idli recipe | how to make idli batter

idli recipe with video and step by step photos. this is a tried and tested method to make soft and fluffy idlis at home. if you are new to indian cuisine, then read on. if you are not new to indian cuisine then jump to recipe.

idli recipe, how to make idli, idli batter recipe

what is idli

idli is a soft, pillowy steamed savory cake made from rice and lentil batter. the lentils used in making idli are urad dal (black gram). idli is a traditional breakfast made in every south indian household including mine. idli is popular not only in the whole of india but outside india too. idlis are naturally vegetarian, vegan, gluten free and makes for one of the healthiest breakfast.

how is idli batter made

there are two ways you can prepare idli batter:

  1. one method uses idli rice along with urad dal. idli rice is parboiled rice and used specifically for making idli and dosa.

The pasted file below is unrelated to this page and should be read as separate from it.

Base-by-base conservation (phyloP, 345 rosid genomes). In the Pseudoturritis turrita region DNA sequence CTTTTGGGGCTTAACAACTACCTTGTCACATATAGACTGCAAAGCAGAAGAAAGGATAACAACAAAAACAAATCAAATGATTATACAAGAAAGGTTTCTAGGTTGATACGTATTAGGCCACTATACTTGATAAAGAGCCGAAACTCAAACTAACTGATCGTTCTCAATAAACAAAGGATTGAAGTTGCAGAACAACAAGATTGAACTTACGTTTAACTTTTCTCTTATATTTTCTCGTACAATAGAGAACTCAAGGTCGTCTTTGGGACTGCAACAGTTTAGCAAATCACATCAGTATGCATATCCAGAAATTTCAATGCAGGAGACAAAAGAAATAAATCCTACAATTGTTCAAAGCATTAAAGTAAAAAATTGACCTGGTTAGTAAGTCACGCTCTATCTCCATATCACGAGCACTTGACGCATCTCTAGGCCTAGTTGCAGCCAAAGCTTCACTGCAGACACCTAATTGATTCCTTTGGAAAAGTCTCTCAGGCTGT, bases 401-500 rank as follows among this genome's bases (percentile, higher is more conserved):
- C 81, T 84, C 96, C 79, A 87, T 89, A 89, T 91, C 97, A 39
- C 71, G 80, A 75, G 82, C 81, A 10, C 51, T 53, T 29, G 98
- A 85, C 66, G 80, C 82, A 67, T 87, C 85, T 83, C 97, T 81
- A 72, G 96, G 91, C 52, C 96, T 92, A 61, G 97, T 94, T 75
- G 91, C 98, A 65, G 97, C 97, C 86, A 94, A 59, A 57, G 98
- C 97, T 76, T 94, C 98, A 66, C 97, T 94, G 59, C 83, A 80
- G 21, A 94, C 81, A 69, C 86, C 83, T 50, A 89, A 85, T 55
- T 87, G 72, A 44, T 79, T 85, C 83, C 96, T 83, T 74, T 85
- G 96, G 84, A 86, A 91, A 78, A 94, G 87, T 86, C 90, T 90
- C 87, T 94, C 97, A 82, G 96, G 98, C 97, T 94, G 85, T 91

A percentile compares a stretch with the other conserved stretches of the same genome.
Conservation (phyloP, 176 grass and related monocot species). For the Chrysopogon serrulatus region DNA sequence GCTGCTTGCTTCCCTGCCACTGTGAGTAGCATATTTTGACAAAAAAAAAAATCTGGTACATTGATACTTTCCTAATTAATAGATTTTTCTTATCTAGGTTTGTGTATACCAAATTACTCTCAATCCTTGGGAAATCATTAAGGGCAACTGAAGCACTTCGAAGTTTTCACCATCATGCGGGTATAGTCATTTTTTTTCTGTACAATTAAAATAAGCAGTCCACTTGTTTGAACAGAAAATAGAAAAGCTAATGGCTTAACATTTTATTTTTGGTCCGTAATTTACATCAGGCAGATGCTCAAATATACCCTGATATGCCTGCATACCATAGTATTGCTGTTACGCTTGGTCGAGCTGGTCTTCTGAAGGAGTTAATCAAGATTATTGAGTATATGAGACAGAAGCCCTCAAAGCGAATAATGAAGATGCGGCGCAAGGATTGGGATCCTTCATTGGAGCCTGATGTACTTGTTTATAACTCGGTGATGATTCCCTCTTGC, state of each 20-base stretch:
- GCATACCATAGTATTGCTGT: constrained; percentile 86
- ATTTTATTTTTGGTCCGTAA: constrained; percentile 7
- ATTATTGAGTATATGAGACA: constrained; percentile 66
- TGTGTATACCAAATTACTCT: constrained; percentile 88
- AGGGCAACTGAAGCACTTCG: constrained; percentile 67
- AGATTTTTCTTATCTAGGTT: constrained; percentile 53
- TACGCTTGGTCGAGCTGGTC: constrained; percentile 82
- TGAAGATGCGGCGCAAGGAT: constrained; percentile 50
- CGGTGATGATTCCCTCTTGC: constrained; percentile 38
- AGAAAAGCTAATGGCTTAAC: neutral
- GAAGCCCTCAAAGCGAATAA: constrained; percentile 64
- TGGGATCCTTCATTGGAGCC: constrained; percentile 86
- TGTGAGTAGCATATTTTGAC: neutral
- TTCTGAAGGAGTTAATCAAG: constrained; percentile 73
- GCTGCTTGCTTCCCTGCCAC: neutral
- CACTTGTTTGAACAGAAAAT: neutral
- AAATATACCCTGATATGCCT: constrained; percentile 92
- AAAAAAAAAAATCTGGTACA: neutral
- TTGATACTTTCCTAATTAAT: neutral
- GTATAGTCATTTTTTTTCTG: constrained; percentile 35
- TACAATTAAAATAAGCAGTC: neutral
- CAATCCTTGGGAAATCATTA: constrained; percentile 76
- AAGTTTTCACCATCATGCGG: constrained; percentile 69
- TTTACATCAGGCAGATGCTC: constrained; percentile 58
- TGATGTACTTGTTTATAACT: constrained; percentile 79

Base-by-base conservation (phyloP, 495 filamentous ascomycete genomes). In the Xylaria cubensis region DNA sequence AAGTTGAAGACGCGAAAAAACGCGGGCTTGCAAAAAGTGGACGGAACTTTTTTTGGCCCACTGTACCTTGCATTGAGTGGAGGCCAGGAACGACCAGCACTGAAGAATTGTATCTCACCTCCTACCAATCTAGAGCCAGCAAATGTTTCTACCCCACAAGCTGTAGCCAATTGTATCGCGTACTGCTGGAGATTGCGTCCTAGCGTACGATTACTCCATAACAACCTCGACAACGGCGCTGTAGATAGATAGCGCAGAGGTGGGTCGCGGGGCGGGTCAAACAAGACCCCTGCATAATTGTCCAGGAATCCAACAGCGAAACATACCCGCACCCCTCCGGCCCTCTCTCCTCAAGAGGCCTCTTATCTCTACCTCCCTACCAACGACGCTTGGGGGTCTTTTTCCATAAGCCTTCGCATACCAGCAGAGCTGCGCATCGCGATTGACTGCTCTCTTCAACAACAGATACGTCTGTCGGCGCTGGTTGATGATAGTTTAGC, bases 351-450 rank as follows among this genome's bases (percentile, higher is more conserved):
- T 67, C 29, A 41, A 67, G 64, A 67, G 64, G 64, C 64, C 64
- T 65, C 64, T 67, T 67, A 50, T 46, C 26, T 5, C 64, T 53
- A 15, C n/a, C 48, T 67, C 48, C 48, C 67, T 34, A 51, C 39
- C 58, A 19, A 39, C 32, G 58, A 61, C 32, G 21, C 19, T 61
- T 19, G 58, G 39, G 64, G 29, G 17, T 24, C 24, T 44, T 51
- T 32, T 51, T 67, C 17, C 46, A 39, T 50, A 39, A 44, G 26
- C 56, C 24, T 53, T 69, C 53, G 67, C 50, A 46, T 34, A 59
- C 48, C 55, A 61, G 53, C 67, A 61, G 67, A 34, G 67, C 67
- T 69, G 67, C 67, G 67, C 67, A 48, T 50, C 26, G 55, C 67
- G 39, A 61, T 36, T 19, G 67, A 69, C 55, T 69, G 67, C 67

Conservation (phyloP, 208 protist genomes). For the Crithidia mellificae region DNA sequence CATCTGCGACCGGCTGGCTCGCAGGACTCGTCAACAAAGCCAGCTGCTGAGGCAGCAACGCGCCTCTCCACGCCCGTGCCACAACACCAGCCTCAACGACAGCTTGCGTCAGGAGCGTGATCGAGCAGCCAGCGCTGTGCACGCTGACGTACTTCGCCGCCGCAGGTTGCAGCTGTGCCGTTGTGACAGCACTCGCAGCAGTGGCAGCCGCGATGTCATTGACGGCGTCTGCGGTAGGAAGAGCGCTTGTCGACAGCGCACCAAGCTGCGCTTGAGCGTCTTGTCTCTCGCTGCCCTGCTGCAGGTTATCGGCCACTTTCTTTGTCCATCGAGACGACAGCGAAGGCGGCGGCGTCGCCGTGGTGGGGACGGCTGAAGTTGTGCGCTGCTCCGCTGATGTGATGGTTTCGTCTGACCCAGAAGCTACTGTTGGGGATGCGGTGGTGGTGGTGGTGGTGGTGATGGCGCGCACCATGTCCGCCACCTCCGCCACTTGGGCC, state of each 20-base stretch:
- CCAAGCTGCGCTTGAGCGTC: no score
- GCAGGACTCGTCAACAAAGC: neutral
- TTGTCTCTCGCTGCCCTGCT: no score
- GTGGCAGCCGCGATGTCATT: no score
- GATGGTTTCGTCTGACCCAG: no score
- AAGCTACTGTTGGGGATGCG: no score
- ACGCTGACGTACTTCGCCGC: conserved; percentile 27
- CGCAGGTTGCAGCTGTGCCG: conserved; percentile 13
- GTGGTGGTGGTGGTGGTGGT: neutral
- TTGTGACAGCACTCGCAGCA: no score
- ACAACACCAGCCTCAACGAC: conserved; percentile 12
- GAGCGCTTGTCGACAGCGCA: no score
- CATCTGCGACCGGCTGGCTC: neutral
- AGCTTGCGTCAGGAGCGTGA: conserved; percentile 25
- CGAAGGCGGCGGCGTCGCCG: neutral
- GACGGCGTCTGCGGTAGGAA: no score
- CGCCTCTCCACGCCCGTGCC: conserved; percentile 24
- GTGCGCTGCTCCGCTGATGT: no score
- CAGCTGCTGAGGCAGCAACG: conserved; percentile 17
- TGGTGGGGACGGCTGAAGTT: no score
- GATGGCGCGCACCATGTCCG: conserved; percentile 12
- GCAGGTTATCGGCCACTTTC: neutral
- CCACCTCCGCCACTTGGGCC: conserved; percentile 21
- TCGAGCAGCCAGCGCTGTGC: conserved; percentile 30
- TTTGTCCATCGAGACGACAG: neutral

2. the second method uses idli rava with urad dal. idli rava is coarsely ground idli rice and is easily available in shops and online. i have shared the method of making idli with idli rava in this post – idli made with idli rava.this idli recipe post shares the method of using rice to make the batter. generally only idli rice is used to prepare idlis. but not everywhere in india, is idli rice easily available. here the recipe shares the method of using two kinds of rice. one is parboiled rice and other is a regular rice. you can even make idli with short grained rice. on occasions, my mom makes one of the best idli with parmal rice. she only uses parmal rice and split urad dal. no methi seeds, no baking soda or anything. at times i also make idli with the traditional method of using only idli rice.

how is idli batter ground

for making a simple traditional idli, first both the rice and the urad dal are soaked separately for 4 to 5 hours. then the lentils (urad dal) are ground to a soft, fluffy batter. later the rice is ground to a semi fine consistency. both the batters are mixed and allowed to ferment. the grinding of the batters, can be done in a stone wet grinder or in a mixer-grinder.